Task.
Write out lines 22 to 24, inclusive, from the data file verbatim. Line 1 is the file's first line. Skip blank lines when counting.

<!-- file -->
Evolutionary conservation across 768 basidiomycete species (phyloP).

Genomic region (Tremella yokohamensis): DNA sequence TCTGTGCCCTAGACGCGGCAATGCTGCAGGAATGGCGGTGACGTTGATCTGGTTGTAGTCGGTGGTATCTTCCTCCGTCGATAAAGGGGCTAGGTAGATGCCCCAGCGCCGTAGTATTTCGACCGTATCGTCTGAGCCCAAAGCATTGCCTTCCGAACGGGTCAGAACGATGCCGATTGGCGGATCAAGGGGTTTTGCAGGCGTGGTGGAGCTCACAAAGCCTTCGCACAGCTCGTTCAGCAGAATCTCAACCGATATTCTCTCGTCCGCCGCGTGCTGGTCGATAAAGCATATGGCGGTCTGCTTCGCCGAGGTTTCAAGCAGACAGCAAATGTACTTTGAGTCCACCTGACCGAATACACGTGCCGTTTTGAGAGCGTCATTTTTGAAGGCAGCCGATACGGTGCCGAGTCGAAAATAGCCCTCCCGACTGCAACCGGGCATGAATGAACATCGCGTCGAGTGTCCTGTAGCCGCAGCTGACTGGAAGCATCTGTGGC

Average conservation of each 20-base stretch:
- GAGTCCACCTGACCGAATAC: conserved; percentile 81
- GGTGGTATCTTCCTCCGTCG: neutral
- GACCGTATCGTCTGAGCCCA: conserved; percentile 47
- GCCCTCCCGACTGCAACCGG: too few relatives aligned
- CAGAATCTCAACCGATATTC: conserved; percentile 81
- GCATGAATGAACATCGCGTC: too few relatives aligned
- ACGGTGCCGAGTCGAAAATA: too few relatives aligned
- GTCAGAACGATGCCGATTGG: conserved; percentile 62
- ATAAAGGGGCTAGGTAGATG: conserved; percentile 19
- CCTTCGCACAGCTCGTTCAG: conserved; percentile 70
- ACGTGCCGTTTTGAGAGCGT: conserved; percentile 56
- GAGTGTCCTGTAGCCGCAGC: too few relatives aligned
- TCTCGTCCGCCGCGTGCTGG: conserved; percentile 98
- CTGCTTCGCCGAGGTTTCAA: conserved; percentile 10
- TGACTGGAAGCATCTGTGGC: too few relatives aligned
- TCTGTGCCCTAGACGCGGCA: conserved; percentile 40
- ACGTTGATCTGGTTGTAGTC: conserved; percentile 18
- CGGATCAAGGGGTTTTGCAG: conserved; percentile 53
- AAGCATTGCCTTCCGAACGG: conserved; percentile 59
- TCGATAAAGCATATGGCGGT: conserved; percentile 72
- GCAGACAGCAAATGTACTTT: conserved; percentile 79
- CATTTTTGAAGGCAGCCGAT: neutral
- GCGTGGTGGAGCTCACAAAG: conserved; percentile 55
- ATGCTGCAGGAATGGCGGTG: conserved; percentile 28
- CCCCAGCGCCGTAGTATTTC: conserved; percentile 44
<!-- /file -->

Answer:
- AAGCATTGCCTTCCGAACGG: conserved; percentile 59
- TCGATAAAGCATATGGCGGT: conserved; percentile 72
- GCAGACAGCAAATGTACTTT: conserved; percentile 79